The IVF is performed at facilities that conform to standards set by the American Society for Reproductive Medicine or the American College of Obstetricians and Gynecologists.
The patient and his or her spouse must have at least a five-year history of infertility; OR their infertility must be associated with one or more of the following conditions:
Endometriosis;
Fetal exposure to diethylstilbestrol, also known as DES; or
Blocked or surgically removed fallopian tubes.
Regulations that took effect in 1994 exempt businesses with 50 or fewer employers from having to provide the IVF coverage. (Annotated Code of Maryland, Article 48A, Sections 354DD, 470W and 477EE).

MASSACHUSETTS

This state's law requires health maintenance organizations and insurers companies that cover pregnancy-related benefits to cover medically necessary expenses of infertility diagnosis and treatment. The law defines infertility as "the condition of a presumably healthy individual who is unable to conceive or produce conception during a one-year period."

Benefits covered include:

Artificial insemination;
In vitro fertilization;
Gamete Intrafallopian Transfer;
Sperm, egg and/or inseminated egg retrieval, to that extent that those costs are not covered by the donor's insurer;
Intracytoplasmic Sperm Injection (ICSI) for the treatment of male infertility; and
Zygote Intrafallopian Transfer (ZIFT).
Insurers may, but are not required, to cover experimental procedures, surrogacy, reversal of voluntary sterilization or cryopreservation of eggs. (Annotated Laws of Massachusetts, Chapters 175,@ 47H; 176A,@8K;176B,@4J; and l76G,@4).

MONTANA

This state's law requires health maintenance organizations (Blue Cross Blue Shield is the only one in Montana) to cover infertility services as part of basic preventive health care services. The law does not define infertility or the scope of services covered; nor did the state ever draft regulations explaining what infertility services entail.

As for health insurers other than HMOs, the law specifically excludes infertility coverage from the required scope of health benefits those insurers must provide. (Montana Code Annotated, Sections 33-22-1521 and 33-31-102).

NEW YORK

The New York law requires insurers to cover the diagnosis and treatment of correctable medical conditions and makes clear that coverage cannot be withheld for a correctable condition solely because the condition results in infertility. However, the law DOES NOT require coverage for the reversal of voluntary sterilization, experimental procedures, or procedures intended solely to produce pregnancy - like IVF. (New York Consolidated Laws, Insurance, Sections 3216, 3221 and 4303).

OHIO

Ohio's law requires health maintenance organizations to cover basic preventive health services, including infertility The Ohio Insurance Department has no written definition of infertility services, but the following general interpretation is applied to the code:

Up to $2,000 worth of infertility services are to be covered if the couple experiences an inability to conceive purely as a result of infertility problems (unexplained infertility, for example).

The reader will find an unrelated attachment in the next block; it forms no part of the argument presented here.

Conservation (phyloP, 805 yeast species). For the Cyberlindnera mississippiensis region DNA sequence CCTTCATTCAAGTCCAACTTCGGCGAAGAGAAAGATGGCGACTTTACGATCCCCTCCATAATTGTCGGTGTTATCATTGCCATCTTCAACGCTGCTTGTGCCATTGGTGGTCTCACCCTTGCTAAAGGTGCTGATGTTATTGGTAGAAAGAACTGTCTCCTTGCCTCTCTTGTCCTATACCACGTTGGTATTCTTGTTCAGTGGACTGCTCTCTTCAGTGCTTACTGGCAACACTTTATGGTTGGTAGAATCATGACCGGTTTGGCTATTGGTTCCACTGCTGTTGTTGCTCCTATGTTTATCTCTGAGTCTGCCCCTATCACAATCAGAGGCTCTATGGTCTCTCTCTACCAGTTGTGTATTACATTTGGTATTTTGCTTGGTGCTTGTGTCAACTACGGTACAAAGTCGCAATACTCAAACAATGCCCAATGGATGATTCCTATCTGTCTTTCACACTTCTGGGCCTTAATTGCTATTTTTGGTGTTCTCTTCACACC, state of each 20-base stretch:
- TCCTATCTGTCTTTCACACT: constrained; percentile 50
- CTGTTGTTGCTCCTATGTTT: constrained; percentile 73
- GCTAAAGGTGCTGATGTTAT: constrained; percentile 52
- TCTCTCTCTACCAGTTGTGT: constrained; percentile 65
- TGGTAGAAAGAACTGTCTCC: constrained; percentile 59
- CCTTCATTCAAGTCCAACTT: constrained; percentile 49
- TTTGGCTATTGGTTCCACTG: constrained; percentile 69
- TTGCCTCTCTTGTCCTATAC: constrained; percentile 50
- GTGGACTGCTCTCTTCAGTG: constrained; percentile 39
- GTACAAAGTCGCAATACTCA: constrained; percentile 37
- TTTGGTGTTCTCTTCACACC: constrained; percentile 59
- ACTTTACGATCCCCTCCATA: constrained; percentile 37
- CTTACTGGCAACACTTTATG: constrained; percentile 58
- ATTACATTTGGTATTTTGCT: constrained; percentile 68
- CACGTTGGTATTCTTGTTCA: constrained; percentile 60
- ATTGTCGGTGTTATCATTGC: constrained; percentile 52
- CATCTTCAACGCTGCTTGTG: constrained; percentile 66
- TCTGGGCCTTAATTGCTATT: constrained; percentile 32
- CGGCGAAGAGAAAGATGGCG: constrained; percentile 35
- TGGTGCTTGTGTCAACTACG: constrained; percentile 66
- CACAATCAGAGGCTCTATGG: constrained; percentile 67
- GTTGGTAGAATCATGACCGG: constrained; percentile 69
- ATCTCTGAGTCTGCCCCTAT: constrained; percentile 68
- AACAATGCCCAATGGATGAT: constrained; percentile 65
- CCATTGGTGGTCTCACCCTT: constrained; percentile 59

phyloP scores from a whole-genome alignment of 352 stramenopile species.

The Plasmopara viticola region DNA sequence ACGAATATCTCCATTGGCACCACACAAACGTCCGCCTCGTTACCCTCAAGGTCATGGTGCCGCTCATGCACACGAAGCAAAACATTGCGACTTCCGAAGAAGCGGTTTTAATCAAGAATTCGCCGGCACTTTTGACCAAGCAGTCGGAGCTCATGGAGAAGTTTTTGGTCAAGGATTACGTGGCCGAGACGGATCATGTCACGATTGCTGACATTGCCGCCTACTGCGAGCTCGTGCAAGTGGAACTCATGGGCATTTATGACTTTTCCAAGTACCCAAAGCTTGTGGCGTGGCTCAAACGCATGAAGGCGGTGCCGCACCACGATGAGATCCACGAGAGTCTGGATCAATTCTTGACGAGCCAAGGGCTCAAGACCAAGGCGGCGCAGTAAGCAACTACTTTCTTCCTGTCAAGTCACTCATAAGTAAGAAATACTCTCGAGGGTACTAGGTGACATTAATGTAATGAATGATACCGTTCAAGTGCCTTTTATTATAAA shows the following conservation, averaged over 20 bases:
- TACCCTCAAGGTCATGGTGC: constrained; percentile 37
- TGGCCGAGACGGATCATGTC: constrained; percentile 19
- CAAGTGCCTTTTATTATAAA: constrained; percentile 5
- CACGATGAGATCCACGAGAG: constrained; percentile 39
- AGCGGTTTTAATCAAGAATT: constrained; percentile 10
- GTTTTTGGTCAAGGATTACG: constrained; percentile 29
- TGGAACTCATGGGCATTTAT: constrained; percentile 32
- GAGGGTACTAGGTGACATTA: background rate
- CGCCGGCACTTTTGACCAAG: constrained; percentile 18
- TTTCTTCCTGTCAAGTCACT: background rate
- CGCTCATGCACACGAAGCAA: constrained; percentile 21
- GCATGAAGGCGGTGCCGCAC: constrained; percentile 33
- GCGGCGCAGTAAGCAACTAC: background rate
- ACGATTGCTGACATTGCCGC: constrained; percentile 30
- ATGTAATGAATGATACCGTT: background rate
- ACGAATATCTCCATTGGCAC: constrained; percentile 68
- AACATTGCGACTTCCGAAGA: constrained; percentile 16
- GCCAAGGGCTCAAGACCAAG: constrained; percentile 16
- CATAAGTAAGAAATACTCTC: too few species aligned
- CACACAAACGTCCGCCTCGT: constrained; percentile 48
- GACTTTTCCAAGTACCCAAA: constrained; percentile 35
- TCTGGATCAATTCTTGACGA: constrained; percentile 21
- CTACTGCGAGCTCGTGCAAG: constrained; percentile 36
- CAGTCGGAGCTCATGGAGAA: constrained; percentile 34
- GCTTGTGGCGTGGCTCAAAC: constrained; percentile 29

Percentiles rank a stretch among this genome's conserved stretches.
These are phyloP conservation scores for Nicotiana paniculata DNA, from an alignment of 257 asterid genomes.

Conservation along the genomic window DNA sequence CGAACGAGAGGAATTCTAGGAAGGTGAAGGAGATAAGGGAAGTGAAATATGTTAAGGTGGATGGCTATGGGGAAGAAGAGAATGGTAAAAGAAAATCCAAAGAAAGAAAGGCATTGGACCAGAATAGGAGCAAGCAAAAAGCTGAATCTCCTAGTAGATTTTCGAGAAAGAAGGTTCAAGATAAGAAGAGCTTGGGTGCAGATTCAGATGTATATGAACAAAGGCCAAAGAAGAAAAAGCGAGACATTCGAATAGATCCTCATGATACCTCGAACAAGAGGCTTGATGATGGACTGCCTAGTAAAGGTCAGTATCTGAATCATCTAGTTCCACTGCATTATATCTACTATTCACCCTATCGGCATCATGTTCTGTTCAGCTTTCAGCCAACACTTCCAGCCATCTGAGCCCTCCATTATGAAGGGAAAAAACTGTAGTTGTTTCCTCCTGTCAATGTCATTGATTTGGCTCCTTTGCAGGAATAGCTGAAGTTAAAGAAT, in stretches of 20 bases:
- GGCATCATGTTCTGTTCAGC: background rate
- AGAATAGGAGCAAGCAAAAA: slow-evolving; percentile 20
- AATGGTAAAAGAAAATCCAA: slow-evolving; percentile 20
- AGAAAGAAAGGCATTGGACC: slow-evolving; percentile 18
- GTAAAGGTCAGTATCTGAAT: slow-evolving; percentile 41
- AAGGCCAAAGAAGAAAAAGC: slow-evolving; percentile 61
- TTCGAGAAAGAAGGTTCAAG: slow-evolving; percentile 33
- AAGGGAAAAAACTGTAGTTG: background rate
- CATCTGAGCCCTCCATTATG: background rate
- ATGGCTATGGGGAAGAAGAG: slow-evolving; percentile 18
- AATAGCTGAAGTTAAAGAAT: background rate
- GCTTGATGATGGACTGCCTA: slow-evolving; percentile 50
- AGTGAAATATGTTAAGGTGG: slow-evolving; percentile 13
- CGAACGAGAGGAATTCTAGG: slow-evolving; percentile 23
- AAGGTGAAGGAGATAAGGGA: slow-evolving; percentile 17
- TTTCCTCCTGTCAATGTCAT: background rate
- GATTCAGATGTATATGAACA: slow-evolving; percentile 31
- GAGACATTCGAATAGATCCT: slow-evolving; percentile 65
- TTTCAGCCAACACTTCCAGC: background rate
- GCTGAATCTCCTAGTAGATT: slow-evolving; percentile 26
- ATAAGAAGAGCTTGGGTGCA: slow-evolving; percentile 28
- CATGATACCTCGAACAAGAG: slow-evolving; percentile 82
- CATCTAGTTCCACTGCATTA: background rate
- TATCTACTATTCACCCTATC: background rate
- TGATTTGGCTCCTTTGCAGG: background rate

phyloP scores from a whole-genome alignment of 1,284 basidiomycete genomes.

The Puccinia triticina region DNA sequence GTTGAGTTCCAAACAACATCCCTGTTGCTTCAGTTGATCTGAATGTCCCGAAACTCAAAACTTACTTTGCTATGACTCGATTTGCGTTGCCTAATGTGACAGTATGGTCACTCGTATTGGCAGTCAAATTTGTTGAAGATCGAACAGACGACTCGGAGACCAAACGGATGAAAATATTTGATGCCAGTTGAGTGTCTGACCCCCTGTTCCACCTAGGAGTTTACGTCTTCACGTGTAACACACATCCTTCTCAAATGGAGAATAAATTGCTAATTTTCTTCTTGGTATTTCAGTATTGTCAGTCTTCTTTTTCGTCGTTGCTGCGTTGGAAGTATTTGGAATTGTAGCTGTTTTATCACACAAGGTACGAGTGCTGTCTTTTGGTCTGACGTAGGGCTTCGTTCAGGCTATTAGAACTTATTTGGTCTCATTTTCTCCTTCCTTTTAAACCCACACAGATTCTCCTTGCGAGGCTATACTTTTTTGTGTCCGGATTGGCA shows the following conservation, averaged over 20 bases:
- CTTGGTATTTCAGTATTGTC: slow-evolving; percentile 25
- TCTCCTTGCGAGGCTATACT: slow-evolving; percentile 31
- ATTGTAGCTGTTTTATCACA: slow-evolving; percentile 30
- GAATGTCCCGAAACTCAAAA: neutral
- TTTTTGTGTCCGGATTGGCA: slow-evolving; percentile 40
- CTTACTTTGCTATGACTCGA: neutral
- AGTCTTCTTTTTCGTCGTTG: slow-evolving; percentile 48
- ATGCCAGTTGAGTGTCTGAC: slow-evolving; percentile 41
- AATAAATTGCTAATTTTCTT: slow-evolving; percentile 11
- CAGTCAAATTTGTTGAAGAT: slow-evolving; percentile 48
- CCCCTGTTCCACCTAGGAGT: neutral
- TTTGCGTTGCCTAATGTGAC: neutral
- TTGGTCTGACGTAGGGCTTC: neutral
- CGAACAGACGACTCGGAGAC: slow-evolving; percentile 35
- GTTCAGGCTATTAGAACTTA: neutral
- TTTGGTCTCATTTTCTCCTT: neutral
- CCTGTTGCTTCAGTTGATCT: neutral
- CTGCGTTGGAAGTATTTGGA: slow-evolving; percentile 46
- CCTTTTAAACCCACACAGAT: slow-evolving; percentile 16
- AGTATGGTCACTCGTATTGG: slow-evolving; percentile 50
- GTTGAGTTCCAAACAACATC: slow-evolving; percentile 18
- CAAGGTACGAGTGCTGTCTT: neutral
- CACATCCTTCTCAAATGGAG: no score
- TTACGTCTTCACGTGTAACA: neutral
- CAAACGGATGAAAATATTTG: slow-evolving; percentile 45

The $2,000 cap is not applied if another condition or medically related problem (endometriosis, for example) is involved.
Experimental procedures - determined on a case-by-case basis by the Insurance Department -- are not covered. (Ohio Revised Code Annotated, Chapter 1742).

RHODE ISLAND

The Rhode Island law requires insurers that cover pregnancy services to cover the cost of medically necessary expenses of diagnosis and treatment of infertility. The law defines infertility as "the condition of an otherwise healthy married individual who is unable to conceive or produce conception during a period of one year." The patient's co-payment cannot exceed 20 percent (Rhode Island General Laws (@ 27-18-30, 27-19-23, 27-20-20 and 27-41-33).

TEXAS

This state's law requires certain insurers that cover pregnancy services to offer coverage for infertility diagnosis and treatment - including in vitro fertilization. That means insurers must let employers know this coverage is available. However, the law does not require those insurers to provide the coverage; nor does it force employers to include it in their health plans. Patients need to meet the following conditions in order to get their IVF covered:

The patient must be the policyholder or the spouse of the policyholder and be covered by the policy;
The patient's eggs must be fertilized with her spouse's sperm;
The patient has been unable to get and stay pregnant through other infertility treatments covered by insurance;
The IVF is performed at medical facilities that conform to standards set by the American Society for Reproductive Medicine or the American College of Obstetricians and Gynecologists; and
The patient and her spouse must have at least a continuous five-year history of unexplained infertility, OR the infertility must be associated with one or more of the following conditions:
Endometriosis.
Fetal exposure to diethylstilbestrol (DES);
Blocked or surgical removal of one or both fallopian tubes; or
Oligospermia
The law does not require organizations that are affiliated with religious groups to cover treatment that conflicts with the organization's religious and ethical beliefs. (Texas Insurance Code, Article 3.51-6).



 
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Old 07-28-2003, 01:34 PM   #2
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Join Date: Dec 2002
Posts: 537
ams37 HB User
Talking

thanks Owenville!
We had to switch my hubs insurance co. too. His insurance is out of state..and we had to get insurance in MASS> ! It covers IUIS and IVF thankfully.,
We are paying about 600.00 a month for ins. right now..My husband had good coverage (BC/BS) EVERYTHING BUT INFERTILITY OF COURSE! they need to mandate every single state to have coverage......................... they cover everything else..........
A girl can have an abortion and its covered yet HAVING a baby ISN'T covered.......... I don't get it!!!!!!!!!!!!
Anne

 
Old 07-28-2003, 01:43 PM   #3
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Join Date: May 2003
Location: Los Angeles, CA, USA
Posts: 107
owenville HB User
Post

I'm covered in Mass. too. We're based in CA, but my DH's co. is headquartered in Mass, so we have the luck of being covered there. He just tried to switch jobs and the co. had NO fertility coverage at all, not even diagnostics. Ugh.

I'm glad abortion is covered by many companies, but you're totally right that it's RIDICULOUS that having children isn't.